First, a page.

Preview: ‘The Man Who Forgot His Wife’ by John O’Farrell

I did get through this, and I was curious to see how it ended, but my overwhelming feeling towards this book is nothing special. The characters weren’t overly compelling (Maddy showed promise but was overshadowed by the protagonist, Vaughan); the plot would have been better without the attempt at a twist towards the end, which simply showed how under-developed the story was, as it sparked no emotional response; and sometimes the (brilliantly written) comic moments felt a bit too forced, especially when they came one after the other and engulfed you, taking you away from the key plot points.

I feel like I’ve taken O’Farrell’s book a bit too seriously in the above, and like I said, it has some brilliant comic moments which had me laughing aloud, which is the highlight of this book. And some of the philosophy was quite interesting too: how reliable is history? Is it a case of “if a tree falls in the woods, does it make a sound”? This was one of the better plot points for me: it’s interesting to consider how much of our behaviour is constructed around nature and nurture.

Overall, I would say this is worth a read if you see it lying around, but probably not worth taking too seriously in its topic – it’s better read as a comedy, rather than a life-journey.

(This was a preview edition available for review from


Preview: ‘The Snow Child’ by Eowyn Ivey.

I must admit, I struggled with the first third of this book: it seemed to be trudging through a depressing scene, the characters seemed to be stock types and I couldn’t see how the overall story would take another two-thirds of the novel without becoming boring.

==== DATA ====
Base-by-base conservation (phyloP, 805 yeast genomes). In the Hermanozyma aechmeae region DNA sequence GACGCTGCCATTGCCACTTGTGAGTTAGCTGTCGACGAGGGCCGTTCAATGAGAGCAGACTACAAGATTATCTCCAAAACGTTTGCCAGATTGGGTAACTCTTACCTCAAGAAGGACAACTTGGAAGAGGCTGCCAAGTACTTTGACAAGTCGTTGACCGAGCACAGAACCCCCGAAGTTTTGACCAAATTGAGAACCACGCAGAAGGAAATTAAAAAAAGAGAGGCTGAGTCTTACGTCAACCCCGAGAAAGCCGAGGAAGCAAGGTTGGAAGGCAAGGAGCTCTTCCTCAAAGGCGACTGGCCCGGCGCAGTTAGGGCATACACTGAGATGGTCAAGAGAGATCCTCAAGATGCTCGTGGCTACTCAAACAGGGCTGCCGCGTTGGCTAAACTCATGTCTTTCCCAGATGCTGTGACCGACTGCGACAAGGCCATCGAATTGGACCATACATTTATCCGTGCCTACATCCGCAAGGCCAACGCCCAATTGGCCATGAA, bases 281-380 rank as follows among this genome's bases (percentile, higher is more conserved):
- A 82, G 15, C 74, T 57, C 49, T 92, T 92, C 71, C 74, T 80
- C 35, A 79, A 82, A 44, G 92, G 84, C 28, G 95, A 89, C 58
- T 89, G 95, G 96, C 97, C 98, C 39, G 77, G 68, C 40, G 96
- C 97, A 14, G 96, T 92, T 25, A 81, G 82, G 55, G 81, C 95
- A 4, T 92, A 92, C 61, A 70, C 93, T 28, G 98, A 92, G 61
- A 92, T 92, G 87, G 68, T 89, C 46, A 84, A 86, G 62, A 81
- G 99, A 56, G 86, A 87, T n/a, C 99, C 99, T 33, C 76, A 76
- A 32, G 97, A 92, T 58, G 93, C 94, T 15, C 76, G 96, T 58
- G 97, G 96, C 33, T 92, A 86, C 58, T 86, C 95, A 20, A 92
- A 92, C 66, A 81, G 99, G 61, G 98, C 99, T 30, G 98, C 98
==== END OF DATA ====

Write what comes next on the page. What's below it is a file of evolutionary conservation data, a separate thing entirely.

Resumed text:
It took a while, but I did get into this book: Mabel and Jack’s initial tragedy wasn’t well-explored or particularly emotional in my view, but their link with Faina grew from being a retelling of a fairytale to being enchanting in its own right. The thawing of their relationship, and the gentleness with which Faina was portrayed, enabled Ivey to portray the growth of her characters alongside the life of their snow child, progressing slowly at first before rushing to adulthood and full bloom.

I think it was the final portion of the book that really began to capture my interest: the pace changes completely, and things race towards a heartbreaking conclusion. The conflict of emotions was particularly fascinating: Jack’s strained relationship with Garrett particularly so. The only disappointment here was the drop-off of Esther. She was only re-introduced when functionally needed, rather than being a constant emotional source, and it is for this reason that I cannot get beyond seeing Esther as a stereotypical mother, doing everything behind the scenes and chatting people into happiness.

Asides from this, occasional slips in style were slightly deprecating to the characters Ivey had created: for instance, having a rustic, practical character like Jack announce that he doesn’t ‘precisely’ know his location jars with what we are told about Mabel being the well-spoken member of the couple, and Jack speaking for necessity only. There are more examples that conflict with what we think we understand about the characters, and whilst you can get past it, it bristles you for a moment.

However, this book is enjoyable and readable. Although a bit of a slow-burner in parts one and two, it is worth the journey to see the final, raw scene, where the snow brings joy and sorrow simultaneously, allowing us to see that despite its hardships, life can continue and still be beautiful.


(Preview for Book available 16th February 2012.)